Bogart's staging sets the coauthors gliding through a visual equivalent of the text's shape, all carefully choreographed repetitions and running gags. Mysterious objects in the set's eerily lit alcoves turn out to be hats and handbags. As Gertrude reads at a podium, Alice embroiders in a wing chair, constantly striking matches (to light cigarettes) that Gertrude as constantly blows out. At various times, alter- nately or together, they lounge or sulk on a striped loveseat. Darron L. West's soundscore keeps up a running commentary on the event, shifting between music of the era (the original cast album of Four Saints, Gershwin playing "Sweet and Low-Down") and music evoked by the shifting emo- tional temperature. This kind of movie scoring, irksome in a conventional play, here seems as reasonable as the center line on the highway.
Not nearly as reasonable, though, as casting Lola Pashalinski to play Gertrude Stein the best work I've ever seen her do (and I've been watching since the original production of Ludlam's Bluebeard), as well as the easiest-flowing and happiest. There seems to be no distance, in any respect, between her and the character no struggle to look or sound like Stein, never a lack of clarity or authority in her handling of the language, and always a depth of feeling to match the surface lucidity. Striving to compete with her majestic ease, Chapman is understandably tempted to overstate and strain from time to time; when not doing so, she catches, endearingly, Alice's contradictory persona, caustic and tender. Probably Alice herself felt a similar need to fight Gertrude for attention now and then. "Dear life," Gertrude wrote, "life is strife." Fresh and affectionate, Gertrude and Alice brings the strife to life with unexpected sweetness and elegance, making modernism seem, not over, but vividly classical.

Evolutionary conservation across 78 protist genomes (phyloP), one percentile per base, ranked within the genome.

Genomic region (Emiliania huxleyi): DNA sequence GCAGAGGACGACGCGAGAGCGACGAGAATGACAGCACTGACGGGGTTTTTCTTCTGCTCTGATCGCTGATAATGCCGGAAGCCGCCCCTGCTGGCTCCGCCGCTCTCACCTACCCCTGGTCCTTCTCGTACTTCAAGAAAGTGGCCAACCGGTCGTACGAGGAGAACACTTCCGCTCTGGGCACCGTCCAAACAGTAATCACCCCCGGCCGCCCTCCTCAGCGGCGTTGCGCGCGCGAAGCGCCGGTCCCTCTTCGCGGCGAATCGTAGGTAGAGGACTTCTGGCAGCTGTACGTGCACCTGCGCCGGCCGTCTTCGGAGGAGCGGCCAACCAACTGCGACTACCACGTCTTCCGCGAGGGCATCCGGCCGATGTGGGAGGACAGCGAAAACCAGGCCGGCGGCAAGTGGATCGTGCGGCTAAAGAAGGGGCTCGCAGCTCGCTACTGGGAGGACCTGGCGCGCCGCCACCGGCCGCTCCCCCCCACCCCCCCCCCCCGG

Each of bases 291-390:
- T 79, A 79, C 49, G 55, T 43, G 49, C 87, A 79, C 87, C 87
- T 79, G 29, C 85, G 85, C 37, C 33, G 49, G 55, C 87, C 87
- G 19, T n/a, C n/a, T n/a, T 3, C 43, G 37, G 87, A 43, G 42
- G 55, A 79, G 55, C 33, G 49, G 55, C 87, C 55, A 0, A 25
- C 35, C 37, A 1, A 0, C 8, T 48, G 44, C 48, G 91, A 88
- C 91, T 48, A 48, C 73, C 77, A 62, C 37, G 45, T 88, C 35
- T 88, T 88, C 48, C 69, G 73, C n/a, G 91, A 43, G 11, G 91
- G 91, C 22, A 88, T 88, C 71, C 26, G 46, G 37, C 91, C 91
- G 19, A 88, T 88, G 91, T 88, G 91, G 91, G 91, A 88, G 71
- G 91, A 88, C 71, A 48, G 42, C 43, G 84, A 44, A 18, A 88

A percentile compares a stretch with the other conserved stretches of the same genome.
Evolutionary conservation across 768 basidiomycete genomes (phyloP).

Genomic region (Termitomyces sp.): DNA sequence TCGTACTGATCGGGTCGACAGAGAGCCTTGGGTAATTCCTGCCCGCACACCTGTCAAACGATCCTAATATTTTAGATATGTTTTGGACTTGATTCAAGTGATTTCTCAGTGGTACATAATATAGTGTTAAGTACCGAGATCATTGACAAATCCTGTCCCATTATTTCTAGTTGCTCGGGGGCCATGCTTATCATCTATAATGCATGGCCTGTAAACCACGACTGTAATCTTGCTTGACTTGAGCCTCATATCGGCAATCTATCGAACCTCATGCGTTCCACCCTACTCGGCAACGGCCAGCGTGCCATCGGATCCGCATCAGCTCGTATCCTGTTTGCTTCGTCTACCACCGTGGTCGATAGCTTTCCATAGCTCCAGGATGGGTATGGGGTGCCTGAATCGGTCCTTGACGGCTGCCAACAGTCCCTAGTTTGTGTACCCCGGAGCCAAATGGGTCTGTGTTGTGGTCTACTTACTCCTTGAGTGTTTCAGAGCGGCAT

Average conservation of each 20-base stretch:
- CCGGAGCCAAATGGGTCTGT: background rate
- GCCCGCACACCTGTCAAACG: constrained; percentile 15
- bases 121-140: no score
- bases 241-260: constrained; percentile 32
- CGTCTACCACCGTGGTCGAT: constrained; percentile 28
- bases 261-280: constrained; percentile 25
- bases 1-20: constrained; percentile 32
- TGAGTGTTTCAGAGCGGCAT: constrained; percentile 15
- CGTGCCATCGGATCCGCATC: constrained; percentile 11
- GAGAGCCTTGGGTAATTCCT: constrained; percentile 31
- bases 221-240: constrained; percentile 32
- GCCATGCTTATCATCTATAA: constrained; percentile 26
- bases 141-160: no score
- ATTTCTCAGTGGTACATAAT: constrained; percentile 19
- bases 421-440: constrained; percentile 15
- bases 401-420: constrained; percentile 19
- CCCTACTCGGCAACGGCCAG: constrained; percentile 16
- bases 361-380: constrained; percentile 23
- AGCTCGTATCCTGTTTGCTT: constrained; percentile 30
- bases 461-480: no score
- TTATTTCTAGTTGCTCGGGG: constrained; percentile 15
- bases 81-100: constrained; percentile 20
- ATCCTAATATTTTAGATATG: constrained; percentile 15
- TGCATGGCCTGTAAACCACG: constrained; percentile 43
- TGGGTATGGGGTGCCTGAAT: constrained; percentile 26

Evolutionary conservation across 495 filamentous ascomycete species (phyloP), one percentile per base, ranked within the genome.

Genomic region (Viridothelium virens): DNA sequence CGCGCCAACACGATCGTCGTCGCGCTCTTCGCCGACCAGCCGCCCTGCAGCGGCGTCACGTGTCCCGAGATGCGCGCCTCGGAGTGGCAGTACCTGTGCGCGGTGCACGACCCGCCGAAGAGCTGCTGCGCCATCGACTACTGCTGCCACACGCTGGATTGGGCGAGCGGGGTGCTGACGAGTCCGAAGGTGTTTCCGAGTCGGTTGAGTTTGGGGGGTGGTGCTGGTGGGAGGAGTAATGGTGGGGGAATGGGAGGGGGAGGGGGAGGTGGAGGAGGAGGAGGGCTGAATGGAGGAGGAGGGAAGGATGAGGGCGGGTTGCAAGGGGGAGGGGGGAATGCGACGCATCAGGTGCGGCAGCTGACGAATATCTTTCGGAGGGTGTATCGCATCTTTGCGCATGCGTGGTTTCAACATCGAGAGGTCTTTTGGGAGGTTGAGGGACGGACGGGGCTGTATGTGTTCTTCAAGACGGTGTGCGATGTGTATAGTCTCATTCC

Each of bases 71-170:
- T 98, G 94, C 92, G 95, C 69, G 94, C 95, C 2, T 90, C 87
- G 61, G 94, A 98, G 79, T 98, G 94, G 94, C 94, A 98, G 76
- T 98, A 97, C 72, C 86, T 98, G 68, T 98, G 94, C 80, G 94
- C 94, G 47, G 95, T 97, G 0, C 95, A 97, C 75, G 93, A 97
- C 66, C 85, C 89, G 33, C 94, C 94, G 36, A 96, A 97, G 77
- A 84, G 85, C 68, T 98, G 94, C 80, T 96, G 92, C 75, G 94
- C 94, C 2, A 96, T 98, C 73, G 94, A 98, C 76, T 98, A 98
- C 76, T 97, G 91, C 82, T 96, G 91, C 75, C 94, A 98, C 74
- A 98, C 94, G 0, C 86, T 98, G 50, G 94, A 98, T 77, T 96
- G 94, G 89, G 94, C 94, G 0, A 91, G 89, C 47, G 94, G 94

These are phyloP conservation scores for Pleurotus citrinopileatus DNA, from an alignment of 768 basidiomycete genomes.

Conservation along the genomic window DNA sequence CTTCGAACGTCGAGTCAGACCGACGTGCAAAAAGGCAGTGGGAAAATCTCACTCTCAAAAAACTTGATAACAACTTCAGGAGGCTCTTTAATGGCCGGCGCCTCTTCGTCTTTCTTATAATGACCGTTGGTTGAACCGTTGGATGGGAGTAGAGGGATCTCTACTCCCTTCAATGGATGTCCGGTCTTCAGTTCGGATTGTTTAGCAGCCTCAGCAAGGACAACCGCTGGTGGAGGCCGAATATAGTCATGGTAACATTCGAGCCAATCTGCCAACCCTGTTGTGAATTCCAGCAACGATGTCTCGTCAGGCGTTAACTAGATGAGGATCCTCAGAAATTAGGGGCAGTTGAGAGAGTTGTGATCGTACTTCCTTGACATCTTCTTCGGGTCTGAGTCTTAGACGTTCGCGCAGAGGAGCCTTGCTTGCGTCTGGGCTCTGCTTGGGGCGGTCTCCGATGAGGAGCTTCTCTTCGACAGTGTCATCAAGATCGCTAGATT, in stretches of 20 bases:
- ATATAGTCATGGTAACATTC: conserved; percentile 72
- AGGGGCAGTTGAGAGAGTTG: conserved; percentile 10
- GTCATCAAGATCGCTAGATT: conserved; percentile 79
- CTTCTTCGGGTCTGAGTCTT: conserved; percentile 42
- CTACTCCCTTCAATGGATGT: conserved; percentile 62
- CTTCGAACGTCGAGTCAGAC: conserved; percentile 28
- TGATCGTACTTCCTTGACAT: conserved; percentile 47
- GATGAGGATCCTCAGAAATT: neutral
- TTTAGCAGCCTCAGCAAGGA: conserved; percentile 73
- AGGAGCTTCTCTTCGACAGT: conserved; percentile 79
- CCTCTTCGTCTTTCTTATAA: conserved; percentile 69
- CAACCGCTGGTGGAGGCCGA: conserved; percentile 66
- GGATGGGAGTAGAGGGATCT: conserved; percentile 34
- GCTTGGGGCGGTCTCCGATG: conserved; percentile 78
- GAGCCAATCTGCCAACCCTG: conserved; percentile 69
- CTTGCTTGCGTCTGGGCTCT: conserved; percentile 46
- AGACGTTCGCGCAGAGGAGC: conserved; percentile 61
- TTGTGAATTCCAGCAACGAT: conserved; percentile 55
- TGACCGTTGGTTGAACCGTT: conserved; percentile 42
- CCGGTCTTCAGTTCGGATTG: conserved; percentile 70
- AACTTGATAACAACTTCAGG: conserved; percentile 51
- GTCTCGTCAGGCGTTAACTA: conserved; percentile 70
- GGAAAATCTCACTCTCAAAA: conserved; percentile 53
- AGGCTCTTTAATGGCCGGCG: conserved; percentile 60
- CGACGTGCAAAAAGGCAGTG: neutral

A very different Paris life is the focus of Jean-Claude Carrière's comedy, La Terrasse. A couple abruptly breaking up finds its apartment, just as abruptly, invaded by eccentrics in search of a better living space. Carrière tries, unsuccessfully but not uninterestingly, to weave two different types of comedy out of this material: a standard farce about the invaders using the apartment for all kinds of shady business, not excluding murder and suicide attempts via the offstage terrace; and a post-Absurdist philosophic comedy about the emptiness of life at the end of the modernist era. Like two people trying to live in a very small space, the two notions keep getting in each other's way, and neither is new enough to strike many sparks. Mike Ockrent's staging, though, coaxes a fair batch of laughs from the oddly mixed elements, helped by Santo Loquasto's puckishly angled set and several very funny performances, especially Tom Aldredge as an almost blind general and Bruce Norris as a rich loon who compulsively proposes to unavailable women. And the only objection to Mark O'Donnell's smooth, speakable translation is that it fails to tamper sufficiently with the original. Loyalty to the author should normally be the translator's first rule, but if there was ever a play that needed its long speeches curbed, its data clarified, and a lot of extra gags to soup it up, La Terrasse is it.